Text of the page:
The Poetry of Muhsin Ilyas Subaşı

The Mountains and Me 


















If I loaded all the mountains on my back

Would dark-eyed deer flee from my arms? 


If I took refuge at the mountain top

Would my dearest be waiting for me there?


Mountains are hope and devotion in my heart

I lose myself in the mountains, and I find myself there


A rainy night is one thing, a snowy one yet another,

Springtime there casts a magic spell over our feelings


The mountains solve puzzles with the stars

Someday, they will yield the beloved I await


The mountains have washed away the tears of so many lovers

The mountains know how I have suffered from passionate love


The clouds dance on their peaks with one thousand loves

The rain rinses clear the emerald tresses of its crest


Each sad awakening turns to adoration in my heart

Someday, I will find my beloved in your embrace


The mountains give crazed lovers neither expectations nor roses

The mountains melt into the tears of my Leyla!


Translated by Hakan Pekel and Katharine Branning

*Note from translators:

An explanation of the meaning of Leyla is necessary to understand this poem. The connotation of Leyla is a complex concept in the Islamic world, and bears many mystical meanings. This poem by Muhsin Ilyas Subaşi is both an ode to the glory of mountains and an illustration of the concept of Leyla. The name Leyla means “Night Beauty” in Arabic, but it symbolizes more than a simple first name.

In Persian and Arabic poetry, Leyla was a beautiful girl with whom the poet Majnun falls in love. When Majnun asks for her hand in marriage, Leyla's father refuses to give his permission to the match. Leyla is married off to another man and later dies, pining for Majnun. Majnun's love for Leyla eventually drives him mad. In this sense, the story of Leyla symbolizes unattainable love.

For many people, Leyla is simply the lady love that you hope one day to meet, the beloved that will drive you to madness, so deeply do you care for her. For others, she holds the true answers about life, and the key to discovering love. Some people explain that she is the most valuable person in your life, and who is a gift for you from God.

Many people seek her in their lives, and write beautiful questions to her, as in this poem by Muhsin Ilyas Subaşi. They are seeking answers from her, and when the questions are answered, they will know they have come from Leyla, this symbol of hope and dreams. The questions directed to her about life are as important as her answers. Everyone’s Leyla is different. Perhaps she is right in front of us, yet we cannot feel her. In this sense she serves as the mirror in which we can look at ourselves and the rest of the world, and to remind us of the beauties of life and to review life carefully.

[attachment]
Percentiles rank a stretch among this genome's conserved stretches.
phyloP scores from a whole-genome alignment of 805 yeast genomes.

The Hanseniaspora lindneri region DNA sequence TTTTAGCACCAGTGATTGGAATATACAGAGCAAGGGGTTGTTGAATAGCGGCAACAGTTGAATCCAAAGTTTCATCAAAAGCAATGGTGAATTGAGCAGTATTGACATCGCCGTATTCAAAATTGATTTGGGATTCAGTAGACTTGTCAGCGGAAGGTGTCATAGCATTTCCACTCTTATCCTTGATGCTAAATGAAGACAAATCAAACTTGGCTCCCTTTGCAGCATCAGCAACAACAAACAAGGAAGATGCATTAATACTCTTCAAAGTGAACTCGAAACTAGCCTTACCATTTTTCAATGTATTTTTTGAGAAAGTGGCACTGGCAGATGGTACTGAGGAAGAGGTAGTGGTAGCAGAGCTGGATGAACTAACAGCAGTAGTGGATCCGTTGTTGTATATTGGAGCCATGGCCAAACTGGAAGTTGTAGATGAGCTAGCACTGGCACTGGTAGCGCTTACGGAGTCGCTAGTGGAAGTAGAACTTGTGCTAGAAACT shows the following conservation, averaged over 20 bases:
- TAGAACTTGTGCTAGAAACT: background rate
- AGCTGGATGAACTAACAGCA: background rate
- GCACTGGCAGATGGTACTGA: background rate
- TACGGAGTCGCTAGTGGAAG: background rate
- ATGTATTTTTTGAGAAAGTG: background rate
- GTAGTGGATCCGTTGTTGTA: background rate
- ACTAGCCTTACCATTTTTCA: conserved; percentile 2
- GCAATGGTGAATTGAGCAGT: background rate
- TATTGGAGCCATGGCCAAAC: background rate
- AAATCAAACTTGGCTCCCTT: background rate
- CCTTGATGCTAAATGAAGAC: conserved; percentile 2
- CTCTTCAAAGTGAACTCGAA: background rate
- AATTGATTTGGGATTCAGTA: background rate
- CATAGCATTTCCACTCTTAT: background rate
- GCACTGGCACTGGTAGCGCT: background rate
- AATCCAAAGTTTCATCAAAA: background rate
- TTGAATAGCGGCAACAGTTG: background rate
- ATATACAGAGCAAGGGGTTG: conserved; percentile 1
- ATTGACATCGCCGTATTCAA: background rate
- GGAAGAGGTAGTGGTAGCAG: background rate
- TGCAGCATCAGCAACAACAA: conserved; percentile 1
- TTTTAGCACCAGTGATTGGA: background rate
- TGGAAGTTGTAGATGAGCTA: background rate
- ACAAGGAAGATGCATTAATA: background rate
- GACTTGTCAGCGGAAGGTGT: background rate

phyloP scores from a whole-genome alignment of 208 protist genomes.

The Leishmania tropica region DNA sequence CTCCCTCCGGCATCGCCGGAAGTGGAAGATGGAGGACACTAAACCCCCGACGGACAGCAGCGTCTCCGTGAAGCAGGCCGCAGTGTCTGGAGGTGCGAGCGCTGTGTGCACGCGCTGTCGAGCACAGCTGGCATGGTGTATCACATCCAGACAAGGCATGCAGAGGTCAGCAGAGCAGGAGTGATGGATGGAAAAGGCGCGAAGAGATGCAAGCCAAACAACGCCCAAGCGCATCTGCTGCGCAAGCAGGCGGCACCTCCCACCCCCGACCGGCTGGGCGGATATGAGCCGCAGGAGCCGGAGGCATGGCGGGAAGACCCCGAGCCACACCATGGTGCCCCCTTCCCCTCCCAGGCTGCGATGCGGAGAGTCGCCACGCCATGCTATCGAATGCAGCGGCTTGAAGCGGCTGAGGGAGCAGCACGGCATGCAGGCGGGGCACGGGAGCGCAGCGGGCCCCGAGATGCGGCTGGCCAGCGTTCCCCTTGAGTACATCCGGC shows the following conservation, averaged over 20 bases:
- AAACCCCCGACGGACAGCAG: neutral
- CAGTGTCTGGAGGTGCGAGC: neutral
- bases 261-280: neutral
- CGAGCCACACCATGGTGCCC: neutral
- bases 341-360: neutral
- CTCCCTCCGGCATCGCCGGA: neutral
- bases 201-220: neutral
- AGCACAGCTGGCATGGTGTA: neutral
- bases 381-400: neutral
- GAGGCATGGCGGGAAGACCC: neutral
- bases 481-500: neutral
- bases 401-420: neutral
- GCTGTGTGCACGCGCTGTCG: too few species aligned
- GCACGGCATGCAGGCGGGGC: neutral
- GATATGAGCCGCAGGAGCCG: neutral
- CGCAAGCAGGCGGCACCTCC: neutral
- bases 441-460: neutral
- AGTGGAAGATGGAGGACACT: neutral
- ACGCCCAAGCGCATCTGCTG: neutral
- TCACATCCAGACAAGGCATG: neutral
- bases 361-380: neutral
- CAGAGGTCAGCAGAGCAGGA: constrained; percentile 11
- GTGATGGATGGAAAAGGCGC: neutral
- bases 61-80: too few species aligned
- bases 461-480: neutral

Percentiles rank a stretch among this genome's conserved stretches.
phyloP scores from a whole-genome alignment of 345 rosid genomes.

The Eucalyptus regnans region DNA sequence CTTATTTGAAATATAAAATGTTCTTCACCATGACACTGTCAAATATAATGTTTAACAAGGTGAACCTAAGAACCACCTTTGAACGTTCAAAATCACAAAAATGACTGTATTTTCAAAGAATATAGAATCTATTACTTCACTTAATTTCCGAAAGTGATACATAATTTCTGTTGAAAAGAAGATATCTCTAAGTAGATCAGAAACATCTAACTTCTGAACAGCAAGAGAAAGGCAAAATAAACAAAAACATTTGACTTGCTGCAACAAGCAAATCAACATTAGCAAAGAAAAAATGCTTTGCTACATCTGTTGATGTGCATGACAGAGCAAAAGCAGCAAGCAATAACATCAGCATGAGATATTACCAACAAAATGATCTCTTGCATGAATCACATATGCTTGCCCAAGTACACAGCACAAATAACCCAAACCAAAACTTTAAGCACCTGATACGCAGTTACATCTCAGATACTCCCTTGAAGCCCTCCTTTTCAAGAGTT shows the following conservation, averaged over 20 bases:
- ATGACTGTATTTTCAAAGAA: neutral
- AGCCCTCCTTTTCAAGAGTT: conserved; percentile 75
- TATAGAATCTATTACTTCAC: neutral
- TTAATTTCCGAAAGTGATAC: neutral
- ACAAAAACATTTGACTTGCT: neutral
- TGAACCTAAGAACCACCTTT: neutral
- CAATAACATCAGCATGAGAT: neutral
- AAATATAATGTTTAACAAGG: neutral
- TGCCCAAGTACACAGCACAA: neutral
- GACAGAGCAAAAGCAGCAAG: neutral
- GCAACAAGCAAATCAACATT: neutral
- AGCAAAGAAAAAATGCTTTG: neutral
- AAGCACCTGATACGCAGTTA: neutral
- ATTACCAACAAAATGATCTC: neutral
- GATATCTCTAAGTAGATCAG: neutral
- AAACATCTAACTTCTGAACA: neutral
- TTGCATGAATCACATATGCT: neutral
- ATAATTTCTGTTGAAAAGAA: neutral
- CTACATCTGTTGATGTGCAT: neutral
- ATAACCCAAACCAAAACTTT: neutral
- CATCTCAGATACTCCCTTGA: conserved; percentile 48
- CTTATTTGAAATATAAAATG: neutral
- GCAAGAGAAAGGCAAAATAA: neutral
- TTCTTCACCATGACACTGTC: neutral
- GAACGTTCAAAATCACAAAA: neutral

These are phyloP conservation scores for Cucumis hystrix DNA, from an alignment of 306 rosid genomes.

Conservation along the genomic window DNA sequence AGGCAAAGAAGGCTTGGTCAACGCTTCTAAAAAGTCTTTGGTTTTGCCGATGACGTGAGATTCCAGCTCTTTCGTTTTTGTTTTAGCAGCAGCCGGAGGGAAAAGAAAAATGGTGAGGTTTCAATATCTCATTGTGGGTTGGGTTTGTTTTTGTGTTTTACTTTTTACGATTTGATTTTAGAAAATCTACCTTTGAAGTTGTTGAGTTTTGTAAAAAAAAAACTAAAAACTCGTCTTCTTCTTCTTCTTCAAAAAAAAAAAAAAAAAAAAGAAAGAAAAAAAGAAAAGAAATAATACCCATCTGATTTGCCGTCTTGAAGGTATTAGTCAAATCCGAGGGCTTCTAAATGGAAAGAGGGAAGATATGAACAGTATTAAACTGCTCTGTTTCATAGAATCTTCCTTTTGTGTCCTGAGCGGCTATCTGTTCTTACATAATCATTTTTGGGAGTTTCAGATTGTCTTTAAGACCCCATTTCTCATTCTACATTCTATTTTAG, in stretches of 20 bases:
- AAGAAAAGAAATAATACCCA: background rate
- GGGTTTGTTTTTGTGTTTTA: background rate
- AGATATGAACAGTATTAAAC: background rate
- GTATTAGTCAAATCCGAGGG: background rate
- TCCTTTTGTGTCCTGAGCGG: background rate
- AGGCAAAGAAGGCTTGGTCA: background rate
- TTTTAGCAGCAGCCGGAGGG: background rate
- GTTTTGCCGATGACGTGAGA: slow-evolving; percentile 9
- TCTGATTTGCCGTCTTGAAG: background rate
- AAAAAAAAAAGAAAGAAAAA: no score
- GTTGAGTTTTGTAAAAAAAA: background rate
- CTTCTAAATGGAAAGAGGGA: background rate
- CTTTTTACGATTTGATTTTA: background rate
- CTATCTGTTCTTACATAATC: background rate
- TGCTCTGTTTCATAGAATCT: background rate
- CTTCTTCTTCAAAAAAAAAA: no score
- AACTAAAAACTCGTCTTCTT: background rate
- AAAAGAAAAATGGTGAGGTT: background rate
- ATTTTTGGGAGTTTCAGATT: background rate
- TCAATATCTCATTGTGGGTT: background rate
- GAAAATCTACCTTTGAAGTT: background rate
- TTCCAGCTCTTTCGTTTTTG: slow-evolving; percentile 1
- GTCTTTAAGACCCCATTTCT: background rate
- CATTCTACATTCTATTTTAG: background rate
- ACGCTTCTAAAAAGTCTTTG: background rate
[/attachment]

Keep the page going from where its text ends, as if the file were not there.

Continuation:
Furthermore, the concept of Leyla bears many meanings in Sufism. As Sufis believe that the paths to find God are many and varied, Leyla and her multiple interpretations have come to symbolize one of these paths of the mystic quest. As Jalal al-Din Rumi (d.1273) stated: “Though the many ways are various, the goal is one. Do you not see there are many roads to the Kaaba

In some Sufi orders the goal of the mystical quest is personified as a woman, usually named Leyla. The attractive physical charms of women lıke Leyla are used to refer to the Divine, as love for material beauties has the potential to transform to a real love to the One Who is All-Beautiful, the source of all love and splendor. In the Sufi tradition, Majnun’s love toward Leyla is considered to be transformed from Aşk-i Mecazi (ordinary love toward the other sex) to Aşk-i Hakiki (true love toward God) and thus symbolizes the path to the reunion with the Divine (wuslat). Leyla can thus be considered as the Divine Reality that is manifest in all humans. 

Her Night beauty represents the most secret inwardness of God, and the most intimate connection with God. As in Rumi's relationship with his mentor Shams, Leyla is an incomplete love that creates and intensifies longing. Leyla is the unattainable love, the real joy of which is longing, not reunion with the beloved.

The mountains in this poem appear as a place where lovers can take shelter and hope to meet their Leyla. Yet we discover, in the ambiguity in the last line, that the poet’s hope of finding his Leyla there in the mountains has been lost, causing him to weep tears of sadness for this unattainable quest.

Look closely at the picture accompanying the poem. Perhaps the big cloud in the sky is the image of Leyla, whose dusky beauty we feel when the cloud shadow passes over us -



Ben dağları sırtıma bütünüyle alsaydım,

Kaçar mıydı elimden sürmeli ceylanları?

Ya da bir dağ başında sığınarak kalsaydım,

Uzatır mıydı bana beklediğim o yâri?

Dağlar, içimde umut, dağlar, içimde sevdâ,

Ben dağlarda kaybolur, bulunurum dağlarda...


Yağmur gecesi başka, kar gecesi başkadır,

Bir tılsım gibi siner duygumuza baharı.

Yıldızlarla çözülen bilmecesi başkadır,

Bir gün verir bana da o beklediğim yâri.

Dağlar, nice aşığın göz yaşında yıkanır,

Dağlar, beni çektiğim sevdâlarımdan tanır...


Zirvesinde bulutlar bin aşk ile raks eder,

Yağmurlarla yıkanır o yemyeşil saçları.

Her hüzünlü uyanış gönlümde aşka gider,

Ben de bir gün koynunda bulacağım o yâri.

Dağlar, çılgın aşklara ne umut, ne gül verir,

Dağlar, Leylâ’m uğruna göz yaşlarımda erir!..






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